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Commandery

knights and manderies

COMMANDERY, a species of benefice attached to certain foreign military Or ders, usually conferred on knights who had done them some especial service. According to Furetiere, these Comman deries were of different kinds and de grees, as the statutes of the different orders directed. The name of Coin mandery in the Order of St. Louis was given to the pension which the King of France formerly assigned to twenty-four commanders of that order, of whom eight received 4000, and sixteen 3000 livres each. The Order of Malta had com manderies of justice, which a knight ob tained from long standing ; and others of favour, of which the grand master had the power of disposal.

In England, commanderies were the same amongst the Knights Hospitallers as preceptories had been among the Knights Templars : they were societies of those knights placed upon some of their estates in the country under the government of a commander, who were allowed proper maintenance out of the revenues under their care, and accounted for the remainder to the grand prior at London. At the dissolution of religious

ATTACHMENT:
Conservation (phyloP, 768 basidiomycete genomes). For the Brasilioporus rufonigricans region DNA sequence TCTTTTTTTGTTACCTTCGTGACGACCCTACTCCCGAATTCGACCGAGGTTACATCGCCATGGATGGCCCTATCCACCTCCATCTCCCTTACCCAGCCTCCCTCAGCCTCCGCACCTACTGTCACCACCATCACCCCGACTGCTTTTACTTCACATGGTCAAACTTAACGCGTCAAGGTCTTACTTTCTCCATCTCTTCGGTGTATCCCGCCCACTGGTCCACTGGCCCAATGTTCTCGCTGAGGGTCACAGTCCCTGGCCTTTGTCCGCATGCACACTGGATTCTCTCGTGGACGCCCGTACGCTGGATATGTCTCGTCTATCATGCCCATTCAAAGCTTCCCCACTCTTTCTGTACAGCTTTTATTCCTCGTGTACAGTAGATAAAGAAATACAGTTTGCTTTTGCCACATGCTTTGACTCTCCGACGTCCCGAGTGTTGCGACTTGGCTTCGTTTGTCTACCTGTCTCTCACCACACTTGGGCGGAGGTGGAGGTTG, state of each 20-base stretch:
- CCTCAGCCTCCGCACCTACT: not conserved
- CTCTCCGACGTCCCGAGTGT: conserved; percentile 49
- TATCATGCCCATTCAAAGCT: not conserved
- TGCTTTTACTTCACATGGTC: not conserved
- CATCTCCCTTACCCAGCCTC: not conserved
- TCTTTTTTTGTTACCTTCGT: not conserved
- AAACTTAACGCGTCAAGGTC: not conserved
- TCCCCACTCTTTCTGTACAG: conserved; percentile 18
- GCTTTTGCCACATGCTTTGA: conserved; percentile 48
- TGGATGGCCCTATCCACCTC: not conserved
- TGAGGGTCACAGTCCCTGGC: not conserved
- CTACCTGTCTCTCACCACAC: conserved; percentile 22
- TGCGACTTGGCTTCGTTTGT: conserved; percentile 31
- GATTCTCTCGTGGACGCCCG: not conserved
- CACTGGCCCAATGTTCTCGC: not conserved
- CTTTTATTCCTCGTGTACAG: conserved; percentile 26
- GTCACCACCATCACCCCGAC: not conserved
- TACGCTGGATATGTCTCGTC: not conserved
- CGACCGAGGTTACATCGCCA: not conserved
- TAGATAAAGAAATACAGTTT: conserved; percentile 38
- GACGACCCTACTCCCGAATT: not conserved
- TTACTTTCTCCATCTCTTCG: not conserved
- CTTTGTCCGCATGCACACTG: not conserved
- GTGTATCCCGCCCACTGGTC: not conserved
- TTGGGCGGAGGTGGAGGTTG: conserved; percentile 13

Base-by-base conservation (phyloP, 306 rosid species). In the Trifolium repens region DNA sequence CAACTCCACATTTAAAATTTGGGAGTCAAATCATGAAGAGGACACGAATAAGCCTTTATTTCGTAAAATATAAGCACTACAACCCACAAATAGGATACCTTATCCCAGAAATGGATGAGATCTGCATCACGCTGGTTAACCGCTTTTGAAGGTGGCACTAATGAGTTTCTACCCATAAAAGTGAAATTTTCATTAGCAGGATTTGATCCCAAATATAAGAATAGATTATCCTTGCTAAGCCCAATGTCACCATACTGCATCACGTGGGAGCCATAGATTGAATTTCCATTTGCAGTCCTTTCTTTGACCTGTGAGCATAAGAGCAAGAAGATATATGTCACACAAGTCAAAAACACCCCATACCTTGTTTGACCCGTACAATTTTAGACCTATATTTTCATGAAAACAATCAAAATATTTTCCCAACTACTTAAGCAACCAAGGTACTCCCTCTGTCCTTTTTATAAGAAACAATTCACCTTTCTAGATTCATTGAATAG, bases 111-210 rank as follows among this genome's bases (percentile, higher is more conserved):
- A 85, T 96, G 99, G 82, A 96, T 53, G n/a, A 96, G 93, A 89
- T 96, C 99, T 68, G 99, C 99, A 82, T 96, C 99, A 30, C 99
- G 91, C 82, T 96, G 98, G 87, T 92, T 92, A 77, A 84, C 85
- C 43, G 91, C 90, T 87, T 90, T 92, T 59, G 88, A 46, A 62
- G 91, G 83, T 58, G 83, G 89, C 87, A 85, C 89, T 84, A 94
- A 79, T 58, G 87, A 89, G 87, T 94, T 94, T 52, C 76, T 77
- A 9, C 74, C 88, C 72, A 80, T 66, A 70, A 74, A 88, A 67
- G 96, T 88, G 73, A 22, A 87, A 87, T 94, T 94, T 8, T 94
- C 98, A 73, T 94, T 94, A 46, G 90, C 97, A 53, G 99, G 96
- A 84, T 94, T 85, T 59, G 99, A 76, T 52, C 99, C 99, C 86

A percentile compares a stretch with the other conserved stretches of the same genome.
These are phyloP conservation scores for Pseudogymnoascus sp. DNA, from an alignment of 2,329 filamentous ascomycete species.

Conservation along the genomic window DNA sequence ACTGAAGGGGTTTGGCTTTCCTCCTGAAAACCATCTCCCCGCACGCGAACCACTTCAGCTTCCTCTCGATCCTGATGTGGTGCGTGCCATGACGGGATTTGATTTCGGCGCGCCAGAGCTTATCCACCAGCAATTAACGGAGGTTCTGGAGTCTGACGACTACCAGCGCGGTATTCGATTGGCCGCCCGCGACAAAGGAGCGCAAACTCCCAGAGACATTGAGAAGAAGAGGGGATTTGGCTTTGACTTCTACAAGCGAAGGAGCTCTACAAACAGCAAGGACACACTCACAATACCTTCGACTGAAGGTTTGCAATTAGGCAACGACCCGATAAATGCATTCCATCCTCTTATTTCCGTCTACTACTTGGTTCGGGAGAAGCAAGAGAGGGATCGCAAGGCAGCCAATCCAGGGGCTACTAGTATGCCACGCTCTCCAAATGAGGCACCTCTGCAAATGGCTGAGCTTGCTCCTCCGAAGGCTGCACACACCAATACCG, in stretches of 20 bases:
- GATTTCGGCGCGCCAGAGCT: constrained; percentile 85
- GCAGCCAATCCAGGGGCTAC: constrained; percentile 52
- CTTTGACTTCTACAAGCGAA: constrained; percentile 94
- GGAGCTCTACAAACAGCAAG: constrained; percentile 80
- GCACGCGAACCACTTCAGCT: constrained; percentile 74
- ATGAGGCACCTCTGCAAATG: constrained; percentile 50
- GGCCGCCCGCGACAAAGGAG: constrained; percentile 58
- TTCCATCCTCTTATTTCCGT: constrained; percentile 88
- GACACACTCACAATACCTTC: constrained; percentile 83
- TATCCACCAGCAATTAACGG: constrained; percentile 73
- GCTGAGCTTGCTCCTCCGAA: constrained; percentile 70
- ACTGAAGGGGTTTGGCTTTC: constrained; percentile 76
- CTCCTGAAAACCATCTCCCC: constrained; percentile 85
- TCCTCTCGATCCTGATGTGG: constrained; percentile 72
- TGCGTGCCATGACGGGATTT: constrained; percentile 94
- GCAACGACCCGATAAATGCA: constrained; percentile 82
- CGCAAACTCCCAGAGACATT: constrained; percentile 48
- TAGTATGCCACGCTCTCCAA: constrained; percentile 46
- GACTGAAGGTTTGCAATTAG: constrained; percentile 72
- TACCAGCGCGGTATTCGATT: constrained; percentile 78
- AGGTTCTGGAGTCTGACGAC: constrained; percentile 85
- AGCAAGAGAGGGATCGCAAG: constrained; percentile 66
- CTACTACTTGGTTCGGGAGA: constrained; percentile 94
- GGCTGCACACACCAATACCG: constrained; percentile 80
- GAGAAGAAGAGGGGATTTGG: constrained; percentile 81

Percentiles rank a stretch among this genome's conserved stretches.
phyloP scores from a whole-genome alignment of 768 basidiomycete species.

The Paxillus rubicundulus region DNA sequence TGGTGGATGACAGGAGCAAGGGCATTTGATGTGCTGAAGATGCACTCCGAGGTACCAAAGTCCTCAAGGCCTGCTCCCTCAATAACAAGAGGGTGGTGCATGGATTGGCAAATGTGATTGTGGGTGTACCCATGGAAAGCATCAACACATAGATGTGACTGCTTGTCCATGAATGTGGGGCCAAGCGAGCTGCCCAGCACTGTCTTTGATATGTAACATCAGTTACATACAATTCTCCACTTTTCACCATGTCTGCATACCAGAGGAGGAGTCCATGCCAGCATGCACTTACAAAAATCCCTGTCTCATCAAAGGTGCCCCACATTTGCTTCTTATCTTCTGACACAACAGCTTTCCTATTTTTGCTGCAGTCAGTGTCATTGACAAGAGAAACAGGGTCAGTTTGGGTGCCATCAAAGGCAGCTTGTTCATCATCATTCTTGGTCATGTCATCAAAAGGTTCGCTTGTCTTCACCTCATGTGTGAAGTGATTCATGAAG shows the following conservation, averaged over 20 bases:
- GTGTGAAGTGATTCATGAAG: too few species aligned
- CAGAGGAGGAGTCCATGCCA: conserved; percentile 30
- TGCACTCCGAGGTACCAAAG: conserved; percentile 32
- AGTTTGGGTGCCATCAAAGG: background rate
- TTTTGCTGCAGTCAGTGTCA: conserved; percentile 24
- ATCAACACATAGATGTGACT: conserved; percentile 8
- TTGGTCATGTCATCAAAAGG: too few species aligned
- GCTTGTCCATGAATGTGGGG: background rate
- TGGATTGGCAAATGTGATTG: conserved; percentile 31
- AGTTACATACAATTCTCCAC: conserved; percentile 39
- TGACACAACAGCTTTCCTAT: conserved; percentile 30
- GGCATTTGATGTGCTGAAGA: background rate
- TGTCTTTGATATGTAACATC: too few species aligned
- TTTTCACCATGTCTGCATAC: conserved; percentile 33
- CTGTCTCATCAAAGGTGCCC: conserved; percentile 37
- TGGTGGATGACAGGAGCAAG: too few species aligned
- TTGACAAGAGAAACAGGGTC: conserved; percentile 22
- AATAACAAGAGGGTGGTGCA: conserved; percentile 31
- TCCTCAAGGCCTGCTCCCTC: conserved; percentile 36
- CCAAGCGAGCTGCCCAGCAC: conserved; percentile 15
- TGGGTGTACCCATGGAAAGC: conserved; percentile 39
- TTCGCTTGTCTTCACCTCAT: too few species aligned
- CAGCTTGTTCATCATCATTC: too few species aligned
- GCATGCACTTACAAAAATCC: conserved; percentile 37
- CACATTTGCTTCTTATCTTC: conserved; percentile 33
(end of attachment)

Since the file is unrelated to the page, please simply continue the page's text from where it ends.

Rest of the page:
houses, in the time of Henry VIII., there were more than fifty of these corn manderies in England, subordinate to the great priory of St. John of Jerusalem. A few of these held productive estates, and had even the appearance of be ing separate corporations, so much so as to have a common seal ; but the greater part were little more than farms or granges. The Templars' term of pre ceptory was as frequently used to de signate these establishments as the term commandery. (Furetibre, Dictionnaire Universal ; Tanner, Notitia Monastica, edit. 1787, pref. p. xvii. ; Dugdale's Mo nasticon Anglicanum, last edit. vol. vi. pp. 786, 800.)